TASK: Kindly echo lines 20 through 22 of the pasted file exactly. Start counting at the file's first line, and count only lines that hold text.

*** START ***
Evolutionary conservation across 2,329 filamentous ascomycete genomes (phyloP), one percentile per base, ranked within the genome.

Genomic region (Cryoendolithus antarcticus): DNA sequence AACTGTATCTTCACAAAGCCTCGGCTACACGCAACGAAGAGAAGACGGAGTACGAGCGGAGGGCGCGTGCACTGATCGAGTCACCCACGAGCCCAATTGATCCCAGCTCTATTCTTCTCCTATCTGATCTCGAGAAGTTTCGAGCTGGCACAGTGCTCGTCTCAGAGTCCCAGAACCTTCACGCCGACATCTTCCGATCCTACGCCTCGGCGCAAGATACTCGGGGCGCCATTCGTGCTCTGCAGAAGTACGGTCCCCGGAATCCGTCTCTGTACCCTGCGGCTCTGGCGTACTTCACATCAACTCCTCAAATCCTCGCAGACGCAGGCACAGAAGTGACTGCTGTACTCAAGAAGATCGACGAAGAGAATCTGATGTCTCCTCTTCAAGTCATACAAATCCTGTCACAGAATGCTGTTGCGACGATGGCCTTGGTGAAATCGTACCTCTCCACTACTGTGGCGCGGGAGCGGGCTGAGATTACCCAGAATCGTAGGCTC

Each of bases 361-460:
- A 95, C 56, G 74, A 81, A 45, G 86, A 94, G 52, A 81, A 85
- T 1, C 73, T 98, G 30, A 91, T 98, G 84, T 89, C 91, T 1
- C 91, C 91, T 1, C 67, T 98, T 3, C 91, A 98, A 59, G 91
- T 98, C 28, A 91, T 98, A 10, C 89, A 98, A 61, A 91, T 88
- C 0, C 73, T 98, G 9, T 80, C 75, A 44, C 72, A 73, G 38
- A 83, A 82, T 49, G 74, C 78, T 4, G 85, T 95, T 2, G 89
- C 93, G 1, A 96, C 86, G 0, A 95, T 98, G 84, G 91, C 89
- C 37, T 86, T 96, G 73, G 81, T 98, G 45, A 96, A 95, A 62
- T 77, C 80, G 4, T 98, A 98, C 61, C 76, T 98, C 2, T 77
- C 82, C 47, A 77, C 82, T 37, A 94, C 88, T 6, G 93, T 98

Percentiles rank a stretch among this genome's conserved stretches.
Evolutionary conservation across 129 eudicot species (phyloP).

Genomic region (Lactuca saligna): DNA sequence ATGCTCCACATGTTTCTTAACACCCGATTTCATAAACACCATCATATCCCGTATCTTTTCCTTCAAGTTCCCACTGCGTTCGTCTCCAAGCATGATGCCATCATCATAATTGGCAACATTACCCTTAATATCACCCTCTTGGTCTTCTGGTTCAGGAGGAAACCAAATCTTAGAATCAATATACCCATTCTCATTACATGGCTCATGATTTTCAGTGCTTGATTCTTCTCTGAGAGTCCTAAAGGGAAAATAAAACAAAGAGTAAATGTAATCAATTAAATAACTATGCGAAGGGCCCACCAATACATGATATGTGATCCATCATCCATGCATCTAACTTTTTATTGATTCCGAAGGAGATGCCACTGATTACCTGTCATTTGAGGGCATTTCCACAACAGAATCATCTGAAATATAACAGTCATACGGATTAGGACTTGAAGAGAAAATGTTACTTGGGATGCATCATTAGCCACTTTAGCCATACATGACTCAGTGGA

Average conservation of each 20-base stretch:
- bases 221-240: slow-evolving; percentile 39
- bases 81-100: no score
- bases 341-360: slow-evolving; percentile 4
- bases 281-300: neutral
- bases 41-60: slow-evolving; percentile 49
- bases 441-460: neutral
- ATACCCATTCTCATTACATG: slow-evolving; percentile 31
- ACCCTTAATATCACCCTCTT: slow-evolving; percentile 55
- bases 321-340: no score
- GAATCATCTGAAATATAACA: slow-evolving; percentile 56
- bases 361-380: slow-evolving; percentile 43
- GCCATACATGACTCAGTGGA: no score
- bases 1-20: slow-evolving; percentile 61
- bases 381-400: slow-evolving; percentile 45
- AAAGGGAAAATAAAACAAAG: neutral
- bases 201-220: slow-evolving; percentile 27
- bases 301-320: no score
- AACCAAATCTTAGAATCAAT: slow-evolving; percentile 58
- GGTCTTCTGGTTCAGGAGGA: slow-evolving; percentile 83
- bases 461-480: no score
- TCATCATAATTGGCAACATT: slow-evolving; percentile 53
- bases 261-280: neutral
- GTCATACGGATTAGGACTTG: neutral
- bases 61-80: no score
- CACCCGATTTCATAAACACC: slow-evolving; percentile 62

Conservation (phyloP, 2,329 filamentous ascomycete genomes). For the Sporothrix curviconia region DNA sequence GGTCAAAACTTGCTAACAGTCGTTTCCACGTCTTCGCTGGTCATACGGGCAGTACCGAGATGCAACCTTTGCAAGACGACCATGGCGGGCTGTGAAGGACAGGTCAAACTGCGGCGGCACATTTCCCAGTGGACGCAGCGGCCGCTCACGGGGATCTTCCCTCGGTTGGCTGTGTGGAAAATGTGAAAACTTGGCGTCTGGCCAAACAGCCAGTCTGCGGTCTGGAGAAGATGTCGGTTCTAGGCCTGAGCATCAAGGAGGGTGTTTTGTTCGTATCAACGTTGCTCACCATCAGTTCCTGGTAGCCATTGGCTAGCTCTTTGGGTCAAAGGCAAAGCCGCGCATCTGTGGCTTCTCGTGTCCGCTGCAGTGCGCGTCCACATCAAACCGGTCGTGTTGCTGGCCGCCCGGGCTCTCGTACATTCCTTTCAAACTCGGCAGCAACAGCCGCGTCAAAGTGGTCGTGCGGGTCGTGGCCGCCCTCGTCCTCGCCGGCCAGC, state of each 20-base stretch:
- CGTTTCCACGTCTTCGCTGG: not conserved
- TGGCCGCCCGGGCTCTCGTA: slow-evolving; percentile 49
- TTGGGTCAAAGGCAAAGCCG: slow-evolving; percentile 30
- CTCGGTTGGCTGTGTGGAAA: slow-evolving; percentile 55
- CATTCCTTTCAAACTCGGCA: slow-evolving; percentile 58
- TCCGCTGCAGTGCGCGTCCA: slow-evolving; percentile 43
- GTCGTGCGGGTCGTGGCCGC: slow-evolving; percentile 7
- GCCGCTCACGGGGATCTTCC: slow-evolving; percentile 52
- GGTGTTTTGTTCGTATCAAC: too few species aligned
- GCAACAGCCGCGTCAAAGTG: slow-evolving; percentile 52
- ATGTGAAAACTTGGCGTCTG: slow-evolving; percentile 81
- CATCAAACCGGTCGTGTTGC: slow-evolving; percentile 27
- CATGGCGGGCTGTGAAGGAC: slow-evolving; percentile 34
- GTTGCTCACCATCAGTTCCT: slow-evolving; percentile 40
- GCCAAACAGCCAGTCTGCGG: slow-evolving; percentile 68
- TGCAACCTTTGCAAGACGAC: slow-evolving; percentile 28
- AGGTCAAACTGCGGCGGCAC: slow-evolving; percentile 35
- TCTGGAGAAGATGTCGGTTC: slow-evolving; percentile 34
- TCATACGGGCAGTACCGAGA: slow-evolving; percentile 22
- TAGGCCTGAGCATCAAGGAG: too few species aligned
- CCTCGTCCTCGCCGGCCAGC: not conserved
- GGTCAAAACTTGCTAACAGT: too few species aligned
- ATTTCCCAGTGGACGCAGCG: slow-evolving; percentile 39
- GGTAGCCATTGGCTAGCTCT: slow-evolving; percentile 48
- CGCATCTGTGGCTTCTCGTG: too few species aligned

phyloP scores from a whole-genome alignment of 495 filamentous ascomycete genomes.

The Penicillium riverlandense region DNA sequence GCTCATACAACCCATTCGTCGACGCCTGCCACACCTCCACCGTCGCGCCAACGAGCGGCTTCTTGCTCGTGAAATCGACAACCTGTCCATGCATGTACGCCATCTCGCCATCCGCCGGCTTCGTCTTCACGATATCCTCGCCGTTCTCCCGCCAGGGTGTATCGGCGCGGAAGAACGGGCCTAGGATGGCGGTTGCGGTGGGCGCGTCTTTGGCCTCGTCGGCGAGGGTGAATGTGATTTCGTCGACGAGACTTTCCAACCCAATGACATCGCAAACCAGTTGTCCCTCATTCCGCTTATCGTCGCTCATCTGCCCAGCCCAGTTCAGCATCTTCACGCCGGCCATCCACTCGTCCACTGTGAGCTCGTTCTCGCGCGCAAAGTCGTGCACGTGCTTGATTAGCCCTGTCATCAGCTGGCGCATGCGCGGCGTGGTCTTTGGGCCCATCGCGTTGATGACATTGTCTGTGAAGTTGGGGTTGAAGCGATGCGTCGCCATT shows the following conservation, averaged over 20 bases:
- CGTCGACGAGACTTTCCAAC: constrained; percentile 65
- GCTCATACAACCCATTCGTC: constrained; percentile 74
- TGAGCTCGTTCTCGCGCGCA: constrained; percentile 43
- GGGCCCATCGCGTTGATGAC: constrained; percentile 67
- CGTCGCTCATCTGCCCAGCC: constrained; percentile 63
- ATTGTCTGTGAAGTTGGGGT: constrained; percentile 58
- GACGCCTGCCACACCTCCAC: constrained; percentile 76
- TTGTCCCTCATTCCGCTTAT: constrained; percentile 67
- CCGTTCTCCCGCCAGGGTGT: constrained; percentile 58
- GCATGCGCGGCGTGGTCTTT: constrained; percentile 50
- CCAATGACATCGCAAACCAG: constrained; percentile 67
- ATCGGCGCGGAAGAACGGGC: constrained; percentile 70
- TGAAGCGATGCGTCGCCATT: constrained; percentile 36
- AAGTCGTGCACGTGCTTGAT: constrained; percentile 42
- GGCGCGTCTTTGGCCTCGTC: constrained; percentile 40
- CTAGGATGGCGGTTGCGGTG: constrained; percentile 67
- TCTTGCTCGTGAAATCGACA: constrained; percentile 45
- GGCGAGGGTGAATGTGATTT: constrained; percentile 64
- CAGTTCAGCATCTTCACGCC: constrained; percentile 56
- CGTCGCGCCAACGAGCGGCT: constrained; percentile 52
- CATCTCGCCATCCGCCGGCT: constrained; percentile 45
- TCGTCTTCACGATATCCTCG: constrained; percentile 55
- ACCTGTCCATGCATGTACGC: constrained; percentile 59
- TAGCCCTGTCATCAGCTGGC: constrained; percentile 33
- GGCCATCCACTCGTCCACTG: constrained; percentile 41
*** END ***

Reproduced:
- bases 341-360: slow-evolving; percentile 4
- bases 281-300: neutral
- bases 41-60: slow-evolving; percentile 49